There’s something (mildly) magical about the idea of a computer that sells for $100. It captured the imagination back in 1982, when Timex introduced this one. People still call the OLPC XO a “$100 laptop” (plug: we’re giving one away) even though OLPC hasn’t yet ground the price down to $100. And now RadioShack–who some of us former still TRS-80 groupies think of as “The Biggest Name in Little Computers”–is selling Acer’s Aspire One netbook for $99.99.
Yes, there’s a catch. It’s the same one that every cell phone carrier uses to drive down the alleged price of most of their phones: The ‘Shack is offering the Aspire at $99.99 only if you sign up for a two-year contract for AT&T 3G wireless service at a minimum of $60 a month. (The netbook has 3G capability built in.) In other words, you’re commiting to a total expenditure of $1539.99 (before taxes) over two years to get a computer for a penny under a hundred bucks.
Just how much do you save on the Aspire by signing that two year contract? RadioShack is selling the netbook at an unsubsidized price of $499.99. That seems a tad pricey given that a similarly-equipped Aspire (except without 3G) goes for $380 elsewhere.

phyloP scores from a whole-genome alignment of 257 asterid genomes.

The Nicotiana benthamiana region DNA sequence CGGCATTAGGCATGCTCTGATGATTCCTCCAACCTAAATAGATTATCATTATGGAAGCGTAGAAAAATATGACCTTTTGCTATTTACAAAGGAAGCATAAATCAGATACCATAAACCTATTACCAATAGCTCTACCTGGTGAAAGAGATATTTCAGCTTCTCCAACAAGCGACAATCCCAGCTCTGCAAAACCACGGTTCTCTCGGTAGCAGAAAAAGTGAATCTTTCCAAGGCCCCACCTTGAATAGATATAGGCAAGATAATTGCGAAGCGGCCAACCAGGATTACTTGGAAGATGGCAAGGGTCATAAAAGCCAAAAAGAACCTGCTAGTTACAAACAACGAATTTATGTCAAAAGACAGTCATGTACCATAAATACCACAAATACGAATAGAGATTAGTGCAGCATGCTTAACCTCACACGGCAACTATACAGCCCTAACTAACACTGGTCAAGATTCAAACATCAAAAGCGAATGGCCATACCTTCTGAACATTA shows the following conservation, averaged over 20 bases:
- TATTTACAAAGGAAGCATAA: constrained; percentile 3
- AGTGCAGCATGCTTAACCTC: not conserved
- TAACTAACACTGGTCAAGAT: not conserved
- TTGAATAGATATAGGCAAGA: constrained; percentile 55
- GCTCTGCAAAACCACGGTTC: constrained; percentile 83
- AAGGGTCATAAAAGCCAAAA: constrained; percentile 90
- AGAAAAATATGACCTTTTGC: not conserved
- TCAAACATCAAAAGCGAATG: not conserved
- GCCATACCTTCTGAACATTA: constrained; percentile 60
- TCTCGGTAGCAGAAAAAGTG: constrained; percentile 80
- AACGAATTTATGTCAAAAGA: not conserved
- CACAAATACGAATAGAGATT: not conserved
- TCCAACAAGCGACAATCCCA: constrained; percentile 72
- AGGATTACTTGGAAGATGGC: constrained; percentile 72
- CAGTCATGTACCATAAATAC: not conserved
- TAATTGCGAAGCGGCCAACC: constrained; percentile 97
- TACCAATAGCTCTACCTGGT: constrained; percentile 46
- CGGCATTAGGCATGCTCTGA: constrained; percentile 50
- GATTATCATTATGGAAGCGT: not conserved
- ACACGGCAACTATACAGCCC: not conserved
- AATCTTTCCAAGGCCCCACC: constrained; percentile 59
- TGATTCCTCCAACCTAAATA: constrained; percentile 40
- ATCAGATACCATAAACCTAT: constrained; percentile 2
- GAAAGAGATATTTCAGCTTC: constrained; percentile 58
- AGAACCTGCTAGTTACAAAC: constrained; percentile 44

My instinctive reaction to the ‘Shack’s deal is the same one I have to almost all ones that involve subsidizing an immediate purchase with a long-term contractual obligation to pay a fixed monthly service price: Don’t do it. The price of 3G service will likely fall, and relationships with wireless carriers tend to be better when you can cheerfully call them up and tell them you’re planning to dump them immediately for a competitor. (In addition, AT&T 3G coverage remains spotty–going online with the Aspire won’t be much fun at all if you happen to be in a neighborhood where you can only connect at EDGE speed.)
Of course, the utter universality of two-year contract pricing in the phone world proves without a doubt that the average American is willing to do the deal, rightly or wrongly. So I think it’s possible that these Aspires will fly off of RadioShack’s shelves. And I’m curious to see if other electronics merchants will roll out their own “$100 netbook” offers.
Would you take the bait?
(Image of TRS-80 Model 100 from OldComputers.net)